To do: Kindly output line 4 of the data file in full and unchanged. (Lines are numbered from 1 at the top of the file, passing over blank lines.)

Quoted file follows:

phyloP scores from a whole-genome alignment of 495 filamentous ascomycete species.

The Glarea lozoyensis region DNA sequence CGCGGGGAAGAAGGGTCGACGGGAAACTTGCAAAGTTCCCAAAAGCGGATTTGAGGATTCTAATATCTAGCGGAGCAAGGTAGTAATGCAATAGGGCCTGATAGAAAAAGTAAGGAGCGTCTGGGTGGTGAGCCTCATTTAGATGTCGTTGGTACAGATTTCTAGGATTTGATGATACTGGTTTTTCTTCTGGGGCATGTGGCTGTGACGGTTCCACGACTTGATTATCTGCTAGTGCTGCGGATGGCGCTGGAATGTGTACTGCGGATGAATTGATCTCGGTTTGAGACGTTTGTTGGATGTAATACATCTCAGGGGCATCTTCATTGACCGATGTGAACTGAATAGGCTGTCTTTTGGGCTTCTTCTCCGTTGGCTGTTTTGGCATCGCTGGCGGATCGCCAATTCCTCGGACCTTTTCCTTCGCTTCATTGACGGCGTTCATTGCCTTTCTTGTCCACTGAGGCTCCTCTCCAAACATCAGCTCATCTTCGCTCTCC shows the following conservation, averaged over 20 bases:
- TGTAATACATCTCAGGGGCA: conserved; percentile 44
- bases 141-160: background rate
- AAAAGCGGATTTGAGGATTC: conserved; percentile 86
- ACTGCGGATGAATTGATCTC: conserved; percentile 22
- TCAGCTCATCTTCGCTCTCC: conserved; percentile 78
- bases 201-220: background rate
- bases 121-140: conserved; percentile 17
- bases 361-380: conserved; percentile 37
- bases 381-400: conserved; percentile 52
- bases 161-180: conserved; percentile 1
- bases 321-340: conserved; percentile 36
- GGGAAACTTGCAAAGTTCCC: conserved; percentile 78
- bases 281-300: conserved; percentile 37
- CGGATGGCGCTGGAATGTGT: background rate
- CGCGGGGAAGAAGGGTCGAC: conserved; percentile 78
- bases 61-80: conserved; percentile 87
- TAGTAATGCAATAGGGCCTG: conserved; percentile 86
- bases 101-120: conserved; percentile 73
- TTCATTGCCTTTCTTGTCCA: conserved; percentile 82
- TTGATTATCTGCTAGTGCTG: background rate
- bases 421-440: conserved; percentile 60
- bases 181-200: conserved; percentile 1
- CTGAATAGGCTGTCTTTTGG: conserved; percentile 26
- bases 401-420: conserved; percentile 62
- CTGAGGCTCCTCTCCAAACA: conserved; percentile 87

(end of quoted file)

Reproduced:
- bases 141-160: background rate